'Tinker Experiment' campaigners accuse Scottish Government of ignoring them

Campaigners seeking a formal apology over a decades-long social experiment that “decimated” the lives of gypsy travellers have accused Scottish ministers of ignoring them.

It came as the Scottish Government said it is commissioning independent research into the so-called "Tinker Experiment".

The scheme, which ran between the 1940s and 1980s and was supported by successive UK governments and Scottish councils, attempted to strip away the nomadic lifestyle of travellers, providing rudimentary and often cramped huts for people to live in.

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Families were threatened with having their children taken away and put into care if they did not take up the offer.

A family of travellers at their camp near Pitlochry in 1958. Picture: TSPLA family of travellers at their camp near Pitlochry in 1958. Picture: TSPL
A family of travellers at their camp near Pitlochry in 1958. Picture: TSPL

Campaigners have likened the practice to “cultural genocide” and there have been repeated calls for a formal apology.

Shamus McPhee grew up on the Bobbin Mill site in Pitlochry, where he initially lived in a prefabricated World War Two-style Nissen hut with no electricity.

The 51-year-old said the Scottish Government’s actions were “highly unsatisfactory” and the community felt it was being treated with "a bit of contempt".

He said campaigners have had “umpteen communications” with the Government and First Minister's office, accusing them of being “unapproachable” and failing to show “any willingness to come and meet with the victims”.

He added: "We're basically being blanked at every turn."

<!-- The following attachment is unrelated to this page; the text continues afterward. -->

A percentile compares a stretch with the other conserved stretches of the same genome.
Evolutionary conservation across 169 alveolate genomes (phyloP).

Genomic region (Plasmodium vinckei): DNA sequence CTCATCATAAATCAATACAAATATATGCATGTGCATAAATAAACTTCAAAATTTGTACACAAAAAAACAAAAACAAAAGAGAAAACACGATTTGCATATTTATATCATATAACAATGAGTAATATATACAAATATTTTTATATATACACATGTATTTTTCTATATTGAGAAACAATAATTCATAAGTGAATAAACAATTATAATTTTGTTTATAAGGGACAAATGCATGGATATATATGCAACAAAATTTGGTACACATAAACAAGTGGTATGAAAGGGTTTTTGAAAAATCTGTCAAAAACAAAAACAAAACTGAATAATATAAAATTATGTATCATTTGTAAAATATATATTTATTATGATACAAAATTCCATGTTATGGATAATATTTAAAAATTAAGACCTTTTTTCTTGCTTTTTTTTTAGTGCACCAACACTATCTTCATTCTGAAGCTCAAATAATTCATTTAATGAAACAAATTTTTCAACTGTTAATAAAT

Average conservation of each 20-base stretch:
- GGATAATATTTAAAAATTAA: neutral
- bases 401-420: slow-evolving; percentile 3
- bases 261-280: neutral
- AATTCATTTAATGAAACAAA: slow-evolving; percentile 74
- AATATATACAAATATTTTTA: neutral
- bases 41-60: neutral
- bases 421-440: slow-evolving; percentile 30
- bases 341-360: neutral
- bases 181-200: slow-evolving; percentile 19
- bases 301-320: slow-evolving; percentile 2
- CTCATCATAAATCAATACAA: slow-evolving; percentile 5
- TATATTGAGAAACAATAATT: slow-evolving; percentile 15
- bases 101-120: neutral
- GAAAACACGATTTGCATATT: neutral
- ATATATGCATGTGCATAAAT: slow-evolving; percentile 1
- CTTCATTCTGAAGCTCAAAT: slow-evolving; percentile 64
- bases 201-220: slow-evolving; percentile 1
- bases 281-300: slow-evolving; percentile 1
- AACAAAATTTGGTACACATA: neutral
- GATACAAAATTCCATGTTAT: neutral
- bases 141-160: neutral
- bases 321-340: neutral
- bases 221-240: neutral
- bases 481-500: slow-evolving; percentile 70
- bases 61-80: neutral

Mr McPhee said the experiment had "decimated" life chances.

Asked if he felt ignored by the Scottish Government, he said: "Definitely. I think we all feel ignored. It's not a case of we're demanding an apology – we've asked for an apology."

He said it is a "bone of contention" that formal apologies have been offered to other groups who suffered historic injustices – most recently those accused of witchcraft in Scotland between the 16th and 18th centuries – but not gypsy travellers.

Davie Donaldson, a Scottish traveller and campaigner, called for a “full truth and reconciliation commission”.

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He said: “I think it’s crucial the Scottish Government recognises the real impact that the experiments had on not only the victims and the survivors of the Tinker Experiment but on the generation that came afterwards, in the form of cultural trauma.

"I think what is crucial for me is that the Scottish Government not only issue an apology, but they issue a full truth and reconciliation commission, to look at the impacts of cultural trauma cross-generationally on our community and the impacts that the Tinker Experiment is continuing to have on members of the community today.

"I think just issuing an apology without a truth and reconciliation commission is gesture politics, and it’s certainly not something I would like to see.”

He said the Tinker Experiment is a “lived experience for so many in our community today” and this should be recognised.

A Scottish Government spokesman said: “The Scottish Government will be commissioning independent research into the Tinker Experiment to ensure we are able to fully capture and understand its implications, identify who was involved and affected, and ensure the community has the opportunity to share its story.

"Work is underway to commission this research which includes meeting with relevant organisations and individuals, to aid our understanding of this period.”



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